This is all assuming there's continued interest in using incandescent sets of lights. Most people don't want them anymore, though I appreciate their originality. I guess what I'm trying to do is to keep it as original as possible, while also getting the most light for my buck with incandescent bulbs. I guess halogen or LED would be preferable for most people wanting more useful light, though I'm trying to cobble something nice together using original parts and hopefully cheap, available incandescent bulbs. I don't ride this bike as a commuter or in bad weather. I also don't generally ride it in pitch black night (though I've run across the road with it to the store to get things a couple times). I generally am using the lights to be seen more easily (supplement reflectors) and also to "extend daylight" a bit toward dusk when I ride after work on the bike trail.
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  21. #21
    Senior Member cyqlist's Avatar
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    Quote Originally Posted by SirMike1983 View Post
    Someone mentioned earlier possibly damaging the hub by running at a higher wattage than rated. Is that true? I've never heard of that before (though I've heard running overrated bulbs makes the bulbs burn too dimly).
    No. hub generators are "current limited" meaning they cannot produce significantly more than their rated current, even if they are shorted out. As compared to batteries which being "voltage limited" cannot produce much more than their rated voltage, but can produce dangerous high current if shorted. Hub generators can and do produce relatively high voltage when they are not connected to anything, or if they are connected to a relatively high resistance load such as a taillight with no headlight, which would be likely to damage the taillight.

    With standard tail light and head lamps as:

    Using a stock Union spec generator bulb set would be 2.4 watts + 0.6 watts= total 3 watts of bulb
    Using a #40 light (specs above) would be 6.3 x .15= .945 watts + 0.6 watts= total of 1.545 watts of bulb

    Using a #46 light (specs above) would be 6.3 x .25= 1.575 watts + 0.6 watts= 2.175 watts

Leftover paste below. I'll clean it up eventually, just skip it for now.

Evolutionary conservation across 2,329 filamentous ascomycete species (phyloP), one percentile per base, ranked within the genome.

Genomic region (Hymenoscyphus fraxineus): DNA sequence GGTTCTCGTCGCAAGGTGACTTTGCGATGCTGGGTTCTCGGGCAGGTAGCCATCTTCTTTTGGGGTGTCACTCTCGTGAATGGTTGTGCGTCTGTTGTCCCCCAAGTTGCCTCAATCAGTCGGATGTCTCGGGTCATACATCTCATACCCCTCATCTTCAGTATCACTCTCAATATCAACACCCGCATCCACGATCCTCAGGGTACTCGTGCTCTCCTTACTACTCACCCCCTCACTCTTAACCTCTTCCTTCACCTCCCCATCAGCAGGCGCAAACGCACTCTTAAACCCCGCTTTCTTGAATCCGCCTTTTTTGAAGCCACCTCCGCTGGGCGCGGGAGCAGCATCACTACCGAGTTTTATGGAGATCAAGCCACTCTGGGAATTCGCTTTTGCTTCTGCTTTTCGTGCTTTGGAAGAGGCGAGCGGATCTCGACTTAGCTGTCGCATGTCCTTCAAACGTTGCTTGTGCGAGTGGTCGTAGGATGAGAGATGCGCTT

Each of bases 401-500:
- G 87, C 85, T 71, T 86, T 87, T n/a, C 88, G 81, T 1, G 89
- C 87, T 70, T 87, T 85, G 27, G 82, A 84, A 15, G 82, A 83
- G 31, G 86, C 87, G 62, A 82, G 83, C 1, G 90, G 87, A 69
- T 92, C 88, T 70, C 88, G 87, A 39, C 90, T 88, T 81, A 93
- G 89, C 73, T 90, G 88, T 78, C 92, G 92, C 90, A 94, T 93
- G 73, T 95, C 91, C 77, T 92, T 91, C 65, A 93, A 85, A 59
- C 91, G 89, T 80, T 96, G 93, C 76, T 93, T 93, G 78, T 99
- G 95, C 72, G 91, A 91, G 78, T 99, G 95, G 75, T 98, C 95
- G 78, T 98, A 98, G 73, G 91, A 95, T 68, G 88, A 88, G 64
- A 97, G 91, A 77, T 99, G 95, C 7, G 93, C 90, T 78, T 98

I figure using the #40 combo will result in an overburn in the #40. It's not the end of the world since they're so cheap (though that could depend on bulb life).
    The speed at which you will reach those rated wattages will vary a lot. You will never get 3 watts from a Dynohub.

    It is pretty normal practice to run bulbs above their rated voltage. You get more light per watt that way, at the expense of bulb life. The #50 bulbs I used to use with my Dynohubs ran at their rated voltage (7.5 volts) at about 15 mph but I regularly ran them up to 10 or 11 volts at higher speeds and they still lasted pretty well, especially considering their low cost.

  22. #22
    Upright bars SirMike1983's Avatar
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    You're right about that 3 watts, I'll bet. Do you have any idea how the speeds would vary vs output? I'll be running at generally low speeds.
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  23. #23
    Senior Member
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    You could consider using an LED instead. I switched a similar chinese dynamo headlight over to LED and it went from maybe enough to be seen to enough to see decently by.

  24. #24
    Senior Member wahoonc's Avatar
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    One of the brochures I was looking at on the Sturmey Archer Heritage site showed a graph, but now I can't find it.

    Aaron
    Webshots is bailing out, if you find any of my posts with corrupt picture files and want to see them corrected please let me know. :(

    ISO: A late 1980's Giant Iguana MTB frameset (or complete bike) 23" Red with yellow graphics.

    "Cycling should be a way of life, not a hobby.
    RIDE, YOU FOOL, RIDE!"
    _Nicodemus

    "Steel: nearly a thousand years of metallurgical development
    Aluminum: barely a hundred
    Which one would you rather have under your butt at 30mph?"
    _krazygluon

  25. #25
    Upright bars SirMike1983's Avatar
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    Does anyone have a diagram or pictures of the wiring of a dynohub to SA lamp set with the switch in the head lamp? The one I have is from the 1960s, but I can't find any images or diagrams to show me how it's wired.
    English Roadsters, American Roadsters, and Balloon Tire Bicycles
    The Bike Shed classic bicycle blog: http://bikeshedva.blogspot.com/